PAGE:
Right now some of the biggest concerns facing the country are about the massive cost of living increases we are all experiencing, the mortgage rate rises and the pessimistic economic predictions, not to mention the crazy weather patterns.
A tough environment in which to successfully run a business!
This last year has shown us how difficult it is to find the right talent to drive your organisation forward. This has led to a close and careful scrutiny of what is motivating employees to join, to stay or to leave.
Standing at the centre of every business’s success are it’s people, and the need for management to attract and retain it’s top performers. Your people will not be immune from the winds of worry sweeping across the country.
These concerns, which are mainly about money, are parachuting into the employment field.
When Covid was at it’s peak and was pretty much all that anybody spoke about, the employment focus was very strongly on employee wellbeing, and on the flexibility that was needed to successfully run an organisation. As the intense concentration on Covid has eased, the flexibility that was required then has become embedded in most organisations as a primary employee requirement for happy employment. The Government’s tardy rejigging of the Immigration settings helped usher in and exacerbate a period of labour and skill shortages that is still with us today. It has meant that employees have been, and still are, in a strong position to dictate employment terms.
Wellbeing continues to stand as a work in progress in many organisations, and still demands attention. However, flexibility is now predominantly a given and was really more last year’s news.
Flexibility has mainstreamed.
Employees are being hard hit with a weekly grocery reality check and believe that a worrying picture of what their personal financial situation is likely to look like going forward is clearly emerging for them.
Flexibility has now been overtaken by PAY as a primary consideration challenging employers.
Pay is now becoming top of mind for employees.
So, what can you as an employer do to ensure that you can attract top performers, and also retain your best people?
- Review your remuneration policy to see that it realistically addresses the 2023 employment situation and talent shortage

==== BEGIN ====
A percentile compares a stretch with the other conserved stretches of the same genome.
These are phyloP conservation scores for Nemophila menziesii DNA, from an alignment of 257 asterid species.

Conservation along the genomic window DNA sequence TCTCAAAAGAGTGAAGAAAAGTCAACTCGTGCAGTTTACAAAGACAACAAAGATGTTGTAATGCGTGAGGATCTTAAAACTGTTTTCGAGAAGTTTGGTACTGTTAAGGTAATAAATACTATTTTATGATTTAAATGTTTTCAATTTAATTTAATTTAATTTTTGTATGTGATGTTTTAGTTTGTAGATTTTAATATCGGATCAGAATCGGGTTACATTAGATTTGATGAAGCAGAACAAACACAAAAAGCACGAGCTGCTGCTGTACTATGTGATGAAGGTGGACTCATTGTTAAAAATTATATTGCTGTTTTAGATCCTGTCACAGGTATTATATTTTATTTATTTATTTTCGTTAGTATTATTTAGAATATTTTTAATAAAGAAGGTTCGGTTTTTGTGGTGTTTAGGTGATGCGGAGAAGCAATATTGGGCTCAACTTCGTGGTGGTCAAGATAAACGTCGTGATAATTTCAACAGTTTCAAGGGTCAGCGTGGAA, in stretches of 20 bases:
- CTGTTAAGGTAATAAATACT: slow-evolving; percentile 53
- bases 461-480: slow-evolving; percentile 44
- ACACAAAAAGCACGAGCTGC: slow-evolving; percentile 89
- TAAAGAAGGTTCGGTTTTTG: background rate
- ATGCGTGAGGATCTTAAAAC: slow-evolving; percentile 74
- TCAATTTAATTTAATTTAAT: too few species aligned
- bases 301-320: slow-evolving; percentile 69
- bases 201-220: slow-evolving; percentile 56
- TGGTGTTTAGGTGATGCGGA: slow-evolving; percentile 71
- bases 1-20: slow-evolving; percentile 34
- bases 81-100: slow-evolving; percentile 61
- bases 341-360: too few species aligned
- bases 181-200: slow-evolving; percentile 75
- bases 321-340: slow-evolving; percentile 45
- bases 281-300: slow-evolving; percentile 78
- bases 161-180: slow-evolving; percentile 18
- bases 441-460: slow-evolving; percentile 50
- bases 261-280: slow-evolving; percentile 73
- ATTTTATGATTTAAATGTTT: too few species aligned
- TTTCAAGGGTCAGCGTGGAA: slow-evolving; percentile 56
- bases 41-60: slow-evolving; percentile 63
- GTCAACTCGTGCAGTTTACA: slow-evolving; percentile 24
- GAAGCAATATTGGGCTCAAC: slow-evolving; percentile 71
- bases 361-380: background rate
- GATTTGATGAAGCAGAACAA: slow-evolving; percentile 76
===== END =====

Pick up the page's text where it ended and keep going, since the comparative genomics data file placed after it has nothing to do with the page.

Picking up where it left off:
- Review your organisation chart and identify the top/key people that you cannot afford to lose. Also identify key roles in your organisation.
- Conduct a market check to ensure that you are paying at the correct level for identified people/roles
- Make sure that you are having regular catch ups with your people, and ask them how they are going at these sessions. If you understand their thinking you may be in a position to accommodate their needs and prevent them leaving. There is nothing worse than a resignation surprise
- Look to see how you can stretch your salary/wage budget
- Do some innovative thinking to see how you can pro-actively retain these key people. This may require some different solutions fashioned for each key person
- Make sure that your flexibility offering really is up there to meet employee needs
- Keep working hard at developing an organisational culture that is attractive to be in
The overall message is that things have moved along quickly from Covid’s big days, and that pay has edged flexibility as the big front of mind issue for most employees – although flexibility is still right up there as a must have element. As employers, it is imperative to assess the situation within your own organisation. Give deep thought to what influence you believe the pay you offer will affect the recruitment and retention of the talent you need in the next year.
Positive People have over 25 year’s experience working with organisations to ensure that their pay offering hits the mark. Call us on 09 445 1077 or email email@example.com